Of course, many Halloween revelers will want to imitate their favorite moments on social media. There will be costumes inspired by the social commentary that social media has created. More than likely, there will be costumes serving as walking tributes to challenges found on social media such as the ALS Ice Bucket Challenge, the Kylie Jenner Challenge, the Mannequin Challenge, the Running Man Challenge, the Harlem Shake and many more.

 

Then there’s how social media effects American Royalty: Celebrities. Apparently, celebrities are not immune to the effects and allure of social media on Halloween. Plus. with thousands of fans and endless amounts of cash they are online to impress us (and themselves). Kylie Jenner got huge amounts of eyeballs and clicks when she dressed as Christina Aguilera and posted her scantily clad pics online. Katy Perry in admiration of Hillary Clinton, dressed in full Clinton regalia including a detailed and made up prosthetic face formed to look like Hill.

Heidi Klum is never one to sit on the sidelines. She’s always pushing the limits of fashion and using her makeup artistry to impress with her Halloween getups. Her Jessica Rabbit costume became an Instagram sensation. Even Beyonce gets into the act as a 1960’s Barbie doll. Mylie Cyrus dresses as Li’l Kim to get through the nights’ festivities. Apparently, celebs are so inspired with Celebrity that they want and need to dress like each other.

A Cautionary Tale

 

The time to think about your costume is about a month ago. But, careful, the influence of social media can make your clever costume irrelevant at the speed of Twitter. Facebook status updates, Instagram pics and Pinterest posts can all have an effect on “what’s in-style”. According to an article published in The Arizona Republic, Stephanie Lough, a woman who was on the pulse with her own creative costume idea cost her over $150.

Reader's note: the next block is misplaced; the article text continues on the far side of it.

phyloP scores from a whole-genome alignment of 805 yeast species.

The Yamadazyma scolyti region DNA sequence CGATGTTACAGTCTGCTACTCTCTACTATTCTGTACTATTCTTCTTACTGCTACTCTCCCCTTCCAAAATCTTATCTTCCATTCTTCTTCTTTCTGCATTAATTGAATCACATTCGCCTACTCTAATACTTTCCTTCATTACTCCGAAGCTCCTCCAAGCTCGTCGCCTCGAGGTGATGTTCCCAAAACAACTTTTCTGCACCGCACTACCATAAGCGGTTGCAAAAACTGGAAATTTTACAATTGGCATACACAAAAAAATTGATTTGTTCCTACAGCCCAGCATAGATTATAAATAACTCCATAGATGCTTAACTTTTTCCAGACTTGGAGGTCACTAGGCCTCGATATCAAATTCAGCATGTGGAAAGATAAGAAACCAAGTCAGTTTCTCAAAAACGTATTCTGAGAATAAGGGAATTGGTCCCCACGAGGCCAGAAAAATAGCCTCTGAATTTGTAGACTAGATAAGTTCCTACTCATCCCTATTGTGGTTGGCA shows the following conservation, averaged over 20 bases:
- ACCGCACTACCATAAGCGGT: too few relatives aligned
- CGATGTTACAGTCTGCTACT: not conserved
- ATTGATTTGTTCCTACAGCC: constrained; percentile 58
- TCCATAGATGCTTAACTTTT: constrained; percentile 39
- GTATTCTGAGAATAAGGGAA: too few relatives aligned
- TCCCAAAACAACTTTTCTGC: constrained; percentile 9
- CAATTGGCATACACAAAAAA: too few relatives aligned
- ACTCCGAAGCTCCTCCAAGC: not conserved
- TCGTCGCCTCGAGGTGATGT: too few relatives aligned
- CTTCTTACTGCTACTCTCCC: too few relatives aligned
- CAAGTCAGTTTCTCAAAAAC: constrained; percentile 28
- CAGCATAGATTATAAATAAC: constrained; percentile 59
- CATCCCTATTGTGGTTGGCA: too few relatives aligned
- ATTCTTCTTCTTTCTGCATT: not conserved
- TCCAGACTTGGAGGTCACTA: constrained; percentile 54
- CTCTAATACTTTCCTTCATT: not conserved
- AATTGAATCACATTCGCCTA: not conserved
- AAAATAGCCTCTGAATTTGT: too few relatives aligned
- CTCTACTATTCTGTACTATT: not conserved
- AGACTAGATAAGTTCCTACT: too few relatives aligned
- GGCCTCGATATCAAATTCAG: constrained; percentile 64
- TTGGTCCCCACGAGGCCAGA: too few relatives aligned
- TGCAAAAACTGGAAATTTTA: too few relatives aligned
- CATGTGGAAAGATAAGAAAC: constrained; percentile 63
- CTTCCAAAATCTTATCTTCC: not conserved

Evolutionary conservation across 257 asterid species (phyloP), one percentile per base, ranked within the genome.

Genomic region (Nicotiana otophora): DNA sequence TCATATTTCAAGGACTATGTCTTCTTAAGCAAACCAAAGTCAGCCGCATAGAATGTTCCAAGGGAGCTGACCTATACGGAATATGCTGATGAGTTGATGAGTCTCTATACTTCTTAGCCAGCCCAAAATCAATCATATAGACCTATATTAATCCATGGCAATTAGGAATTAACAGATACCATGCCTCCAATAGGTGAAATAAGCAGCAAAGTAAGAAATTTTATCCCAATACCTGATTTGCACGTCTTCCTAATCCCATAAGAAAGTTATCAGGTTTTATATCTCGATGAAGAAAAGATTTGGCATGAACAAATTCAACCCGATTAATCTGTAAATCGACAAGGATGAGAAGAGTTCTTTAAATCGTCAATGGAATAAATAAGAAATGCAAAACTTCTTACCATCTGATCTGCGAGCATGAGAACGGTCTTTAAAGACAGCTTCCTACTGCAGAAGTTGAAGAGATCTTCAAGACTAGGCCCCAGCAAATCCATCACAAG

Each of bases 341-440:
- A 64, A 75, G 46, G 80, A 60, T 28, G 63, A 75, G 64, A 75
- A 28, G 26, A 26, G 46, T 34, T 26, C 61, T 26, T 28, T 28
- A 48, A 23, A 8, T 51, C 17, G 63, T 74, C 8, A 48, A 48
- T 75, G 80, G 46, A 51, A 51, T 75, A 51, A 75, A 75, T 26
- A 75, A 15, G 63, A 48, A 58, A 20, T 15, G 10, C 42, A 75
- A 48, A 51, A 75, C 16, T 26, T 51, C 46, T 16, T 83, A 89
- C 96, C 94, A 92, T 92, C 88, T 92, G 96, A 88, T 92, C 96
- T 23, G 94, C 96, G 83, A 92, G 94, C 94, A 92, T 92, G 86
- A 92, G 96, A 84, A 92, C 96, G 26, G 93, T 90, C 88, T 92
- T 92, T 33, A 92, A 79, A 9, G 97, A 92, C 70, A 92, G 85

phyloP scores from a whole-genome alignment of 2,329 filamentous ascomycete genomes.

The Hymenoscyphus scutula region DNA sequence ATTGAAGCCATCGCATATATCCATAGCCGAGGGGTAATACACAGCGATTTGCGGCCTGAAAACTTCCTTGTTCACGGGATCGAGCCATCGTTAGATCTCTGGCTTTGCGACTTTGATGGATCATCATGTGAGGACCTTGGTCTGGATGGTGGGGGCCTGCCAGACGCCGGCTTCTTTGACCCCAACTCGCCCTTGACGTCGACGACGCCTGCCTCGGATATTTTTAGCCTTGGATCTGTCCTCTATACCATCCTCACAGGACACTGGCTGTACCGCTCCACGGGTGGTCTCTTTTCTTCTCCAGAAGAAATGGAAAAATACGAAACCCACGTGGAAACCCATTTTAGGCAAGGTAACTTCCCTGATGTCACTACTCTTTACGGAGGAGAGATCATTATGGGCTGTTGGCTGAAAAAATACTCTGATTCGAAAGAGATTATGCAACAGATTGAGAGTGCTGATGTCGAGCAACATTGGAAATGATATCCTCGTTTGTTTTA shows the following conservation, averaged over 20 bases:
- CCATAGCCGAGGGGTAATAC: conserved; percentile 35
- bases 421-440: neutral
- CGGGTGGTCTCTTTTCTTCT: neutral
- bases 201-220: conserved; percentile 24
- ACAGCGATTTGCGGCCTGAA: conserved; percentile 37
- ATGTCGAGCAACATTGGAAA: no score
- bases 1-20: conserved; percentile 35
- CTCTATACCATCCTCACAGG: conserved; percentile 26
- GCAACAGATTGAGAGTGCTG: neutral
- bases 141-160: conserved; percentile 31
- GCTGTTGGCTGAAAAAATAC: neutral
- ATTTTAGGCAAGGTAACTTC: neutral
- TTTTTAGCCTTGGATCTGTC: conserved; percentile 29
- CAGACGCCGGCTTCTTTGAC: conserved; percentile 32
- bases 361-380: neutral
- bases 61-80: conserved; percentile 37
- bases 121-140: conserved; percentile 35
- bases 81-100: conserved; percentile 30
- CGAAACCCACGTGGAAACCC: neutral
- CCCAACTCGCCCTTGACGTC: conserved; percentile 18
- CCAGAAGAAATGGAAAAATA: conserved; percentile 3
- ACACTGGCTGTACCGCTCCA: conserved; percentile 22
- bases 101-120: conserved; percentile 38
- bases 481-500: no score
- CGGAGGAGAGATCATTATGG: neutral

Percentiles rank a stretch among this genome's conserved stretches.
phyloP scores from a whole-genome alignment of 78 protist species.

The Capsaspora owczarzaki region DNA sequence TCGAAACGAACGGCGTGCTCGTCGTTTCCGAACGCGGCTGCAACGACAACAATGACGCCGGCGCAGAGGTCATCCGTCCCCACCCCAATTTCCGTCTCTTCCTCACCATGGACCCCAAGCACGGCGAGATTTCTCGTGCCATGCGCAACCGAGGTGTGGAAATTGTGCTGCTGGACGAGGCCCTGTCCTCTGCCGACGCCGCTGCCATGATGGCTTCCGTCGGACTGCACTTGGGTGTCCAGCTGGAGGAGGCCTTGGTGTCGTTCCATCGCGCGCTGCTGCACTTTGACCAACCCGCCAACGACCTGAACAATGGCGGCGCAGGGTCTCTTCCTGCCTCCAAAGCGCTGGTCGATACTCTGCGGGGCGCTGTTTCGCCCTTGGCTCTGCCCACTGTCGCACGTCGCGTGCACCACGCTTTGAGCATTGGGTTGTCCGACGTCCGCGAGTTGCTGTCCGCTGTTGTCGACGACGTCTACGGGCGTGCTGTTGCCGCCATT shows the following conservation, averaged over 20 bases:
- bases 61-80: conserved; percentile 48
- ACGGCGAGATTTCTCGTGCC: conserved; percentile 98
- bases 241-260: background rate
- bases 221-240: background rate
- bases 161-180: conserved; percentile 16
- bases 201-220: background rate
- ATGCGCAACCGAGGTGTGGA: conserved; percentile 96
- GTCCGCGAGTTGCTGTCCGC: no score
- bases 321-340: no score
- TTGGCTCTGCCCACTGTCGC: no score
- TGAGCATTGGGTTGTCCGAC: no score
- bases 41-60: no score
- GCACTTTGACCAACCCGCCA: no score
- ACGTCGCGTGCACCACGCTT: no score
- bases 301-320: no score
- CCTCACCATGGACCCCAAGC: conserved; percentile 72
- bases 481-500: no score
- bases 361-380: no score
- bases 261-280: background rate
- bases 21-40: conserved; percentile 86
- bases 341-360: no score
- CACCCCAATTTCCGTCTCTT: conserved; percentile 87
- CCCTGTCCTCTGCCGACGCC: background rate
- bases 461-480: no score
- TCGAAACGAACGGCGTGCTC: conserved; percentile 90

The costume was of Miley Cyrus paying homage to her now famous twerky MTV Music Awards performance.

Before Halloween arrived, Spirit Halloween had manufactured hundreds of Twerkin’ Teddy Adult Women’s Costumes for just $39.99 each causing a twitter-storm of jokes and other social posts. “When I saw it on the shelves I was disappointed” Lough said. “I didn’t think they’d have time to get it on the shelves. They were, like, making it while the show was on.”

Moral to the story: If you want to be original, either stick to the basics in your costume choice or go so far out on a limb with your costume that no manufacturer would dare tread in that territory. The Miley Cyrus costume was ruled to be irrelevant by social media almost immediately leaving many unsold.

The balance of the month is left for you to figure out your getup for the big night. If you’re attending a party, going on a pub crawl or just staying at home and feeding the trick-or-treaters copious amounts of sugar—the time for shopping is now. The key is to get a costume that is fun for you to wear. If you’re happy in it, you’ll have a good time all night long regardless of what anyone else (including the internet) thinks. There’s still time, get out there and shop or go online. You can even check your social media accounts for inspiration.

Summary
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Social Media Influences The Fashion of Halloween Costumes
Description
How social media effects what we choose to wear on Halloween.